The original version of this blog was published on The Times of Israel, and has been reprinted with permission.
On October 7th, life changed for us all on a global scale and in so many ways. We were suffering loss, uncertainty, and for many of us, the immediate draft to reserve duty, or miluim. For me, it meant being separated from my husband in the middle of our annual Simchat Torah event for the community, something we established in order to give opportunity for men and women alike to enjoy the prayers and dancing. We raced home, turned on our phones, and were immediately swept into an alternate reality for the past three months that can only be described as a lucid nightmare. We were faced with challenges and hardships on all levels.
As time went on, we had to find ways to stay true to ourselves in this environment whether personally or religiously. Especially religiously. Our level of observance took on a different form as there was little to no feeling of Shabbat or keeping the laws. Kashrut was kept the best we could. Whether that be out of necessity or a general lack of desire to walk the tightrope of keeping these laws during wartime. Being religious became a state of mind rather than something we were capable of adhering to.
Being a religious married woman, then, became one of the hardest additional challenges that I could have ever dreamt of. I was questioned why I wanted to be in miluim, how hard it must be to be separated from my husband, and why am I not at home cooking him a nice meal when he returns. I was asked where my children were and who was taking care of them. I was tutted at and challenged on why I needed to fight too and that women don’t need to be combatants. When I came to shul on Shabbat, alone with my gun, I was stared at instead of being asked to stand guard, and received comments such as, “nice outfit,” or, “what a great look for a woman.”
In addition to the questions and comments, I had to navigate what being a religious married woman is when there are no laws to be kept. Niddah and mikveh were concepts that slipped my mind until I was faced with dilemma after dilemma. My kallah teacher on standby, I navigated how to do a check with a pair of cut up white underwear, meanwhile having not yet obtained soap, hygiene products, or underwear for that matter. I learned that stress and hormones aren’t a great combination and that having my period for two months in a row brought up new issues. What is blood and what is not? Does wartime halacha have a contingency plan when both spouses are in? How on earth will I be able to go to mikveh and when is the latest I can go after finishing because every minute is uncertain. What is it like to keep these mitzvot for the first time alone, doing them only for me and G-d because my husband and I are separated. More importantly, what is mikveh when the union of the couple is taken out of the equation?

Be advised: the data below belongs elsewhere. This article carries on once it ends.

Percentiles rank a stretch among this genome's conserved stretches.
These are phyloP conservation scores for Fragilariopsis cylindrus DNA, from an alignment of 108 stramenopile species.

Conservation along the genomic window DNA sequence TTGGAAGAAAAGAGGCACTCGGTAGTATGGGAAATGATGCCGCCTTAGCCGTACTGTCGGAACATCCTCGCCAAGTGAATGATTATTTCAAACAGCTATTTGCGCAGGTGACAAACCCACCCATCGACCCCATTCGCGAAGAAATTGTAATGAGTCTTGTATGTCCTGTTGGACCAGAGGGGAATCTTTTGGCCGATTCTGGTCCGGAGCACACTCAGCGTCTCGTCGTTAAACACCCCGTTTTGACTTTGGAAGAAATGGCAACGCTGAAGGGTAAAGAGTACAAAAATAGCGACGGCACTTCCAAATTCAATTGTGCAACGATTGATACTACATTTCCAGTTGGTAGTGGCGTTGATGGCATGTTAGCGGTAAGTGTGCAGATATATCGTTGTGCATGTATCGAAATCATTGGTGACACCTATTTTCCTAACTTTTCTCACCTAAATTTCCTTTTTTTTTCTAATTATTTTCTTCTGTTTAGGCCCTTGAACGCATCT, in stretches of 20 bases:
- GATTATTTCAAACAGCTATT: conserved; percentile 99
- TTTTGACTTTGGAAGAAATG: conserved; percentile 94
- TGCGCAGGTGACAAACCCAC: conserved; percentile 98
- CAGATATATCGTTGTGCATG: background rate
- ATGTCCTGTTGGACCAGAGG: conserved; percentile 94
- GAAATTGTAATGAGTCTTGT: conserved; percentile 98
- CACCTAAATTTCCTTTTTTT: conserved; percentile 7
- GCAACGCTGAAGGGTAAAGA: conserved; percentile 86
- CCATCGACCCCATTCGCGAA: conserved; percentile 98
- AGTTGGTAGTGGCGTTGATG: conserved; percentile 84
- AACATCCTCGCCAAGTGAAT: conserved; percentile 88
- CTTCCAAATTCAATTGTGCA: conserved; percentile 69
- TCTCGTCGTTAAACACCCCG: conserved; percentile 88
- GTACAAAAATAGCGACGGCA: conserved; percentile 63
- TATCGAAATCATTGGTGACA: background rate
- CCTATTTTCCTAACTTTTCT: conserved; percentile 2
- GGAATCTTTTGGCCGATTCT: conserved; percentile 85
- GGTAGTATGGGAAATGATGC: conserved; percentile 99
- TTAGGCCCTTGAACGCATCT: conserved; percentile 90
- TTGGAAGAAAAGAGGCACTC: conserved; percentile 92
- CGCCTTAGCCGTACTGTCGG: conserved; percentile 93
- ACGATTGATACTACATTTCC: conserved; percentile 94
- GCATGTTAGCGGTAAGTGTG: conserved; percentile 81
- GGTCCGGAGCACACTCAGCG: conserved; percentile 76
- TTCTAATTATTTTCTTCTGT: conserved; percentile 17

I don’t think I ever appreciated mikveh until now. It was just something I had to do, but I never took particular joy or meaning from it. The halachot often feel oppressive and I don’t enjoy anything that has me counting and tracking. There is pressure surrounding the ritual from the mikveh ladies nagging you about your nose ring or who to pray for to the societal pressure of what mikveh correlates to, i.e, having babies. It is to focus on your body more than most women want to focus on their bodies and to zero in on the imperfection of being “impure.” However, as I entered the mikveh in my uniform, carrying my gun, I had the most overwhelming feeling of wholeness. This normal act that I was doing was bringing back some order in the world. A Jewish married woman goes to mikveh because this is what she does. Rain or shine, career, family, or even war, I was representing a whole new generation of women who, no matter what life threw at them, were going to go to mikveh on time, even if that meant packing weapons and army boots. Even if I couldn’t shower properly or take off three month old gel polish or shave or brush my teeth before going, I was doing my best. I was doing what needed to be done and that was to wade in a pool of water and pray for the safety of the Jewish people. It was to perform the mitzvah of mikveh, not because I am supposed to have babies, but because it is a staple of who we are as the Jewish people and I was not about to let these enemies take away any more of our essence. I was going to do this for me and for the nation as a whole so that life could continue on. Mikveh doesn’t demand that you keep Shabbat or kosher or pray every day. It certainly doesn’t demand a traditional role in the home or being put together in any way. Mikveh is bigger than just the purpose of the couple, it is about a nation who is in desperate need of our prayers and every single one of our “trying our bests.” It doesn’t need to be perfect, it just needs to be.
Shani Weinmann Kay was born in Atlanta, Georgia and grew up in the Jewish community of Toco Hills. She studied at Midreshet Harova and then joined the IDF. She is currently studying Dance and Psychology. As a kallah she learned with Dr. Judith Fogel, Director of Eden’s Kallah Teacher Training Courses.
Shani Weinmann Kay was born in Atlanta, Georgia and grew up in the Jewish community of Toco Hills. She studied at Midreshet Harova and then joined the IDF. She is currently studying Dance and Psychology. As a kallah she learned with Dr. Judith Fogel, Director of Eden's Kallah Teacher Training Courses.